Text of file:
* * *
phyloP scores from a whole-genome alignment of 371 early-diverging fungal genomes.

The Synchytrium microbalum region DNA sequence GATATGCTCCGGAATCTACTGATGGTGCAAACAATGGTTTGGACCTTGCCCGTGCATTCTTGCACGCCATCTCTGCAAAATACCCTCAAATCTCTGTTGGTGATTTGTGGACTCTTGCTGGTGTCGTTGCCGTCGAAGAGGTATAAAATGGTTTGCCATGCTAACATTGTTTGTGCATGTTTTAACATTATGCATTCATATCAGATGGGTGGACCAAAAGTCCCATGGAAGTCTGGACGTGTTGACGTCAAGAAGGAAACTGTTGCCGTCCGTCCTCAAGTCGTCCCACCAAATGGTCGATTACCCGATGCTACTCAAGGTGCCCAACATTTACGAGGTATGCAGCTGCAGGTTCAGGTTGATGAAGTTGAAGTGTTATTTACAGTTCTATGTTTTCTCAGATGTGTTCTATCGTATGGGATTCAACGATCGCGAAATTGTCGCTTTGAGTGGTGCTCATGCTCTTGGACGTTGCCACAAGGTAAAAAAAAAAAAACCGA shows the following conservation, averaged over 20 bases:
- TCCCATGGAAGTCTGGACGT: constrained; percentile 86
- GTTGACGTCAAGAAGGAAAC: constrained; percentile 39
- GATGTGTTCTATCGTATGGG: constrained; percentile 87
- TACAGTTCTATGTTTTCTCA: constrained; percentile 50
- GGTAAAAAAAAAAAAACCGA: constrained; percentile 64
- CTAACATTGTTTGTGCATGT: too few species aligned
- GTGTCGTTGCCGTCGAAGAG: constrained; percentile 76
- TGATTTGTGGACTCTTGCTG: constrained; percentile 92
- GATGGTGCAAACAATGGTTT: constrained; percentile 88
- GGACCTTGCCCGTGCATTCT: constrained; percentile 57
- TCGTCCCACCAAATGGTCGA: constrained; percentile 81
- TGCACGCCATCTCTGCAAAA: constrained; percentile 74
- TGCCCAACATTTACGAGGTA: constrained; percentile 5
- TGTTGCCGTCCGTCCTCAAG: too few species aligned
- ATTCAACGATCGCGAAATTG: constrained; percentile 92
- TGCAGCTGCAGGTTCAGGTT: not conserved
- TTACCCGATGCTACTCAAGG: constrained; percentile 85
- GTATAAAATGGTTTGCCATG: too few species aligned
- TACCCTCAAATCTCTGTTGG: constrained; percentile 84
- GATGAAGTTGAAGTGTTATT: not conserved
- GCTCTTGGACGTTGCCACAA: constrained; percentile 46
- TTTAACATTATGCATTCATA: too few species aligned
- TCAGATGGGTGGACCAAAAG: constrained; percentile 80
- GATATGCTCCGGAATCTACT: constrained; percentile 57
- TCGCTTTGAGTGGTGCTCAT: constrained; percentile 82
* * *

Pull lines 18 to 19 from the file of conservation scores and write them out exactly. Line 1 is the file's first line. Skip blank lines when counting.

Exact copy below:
- TGCAGCTGCAGGTTCAGGTT: not conserved
- TTACCCGATGCTACTCAAGG: constrained; percentile 85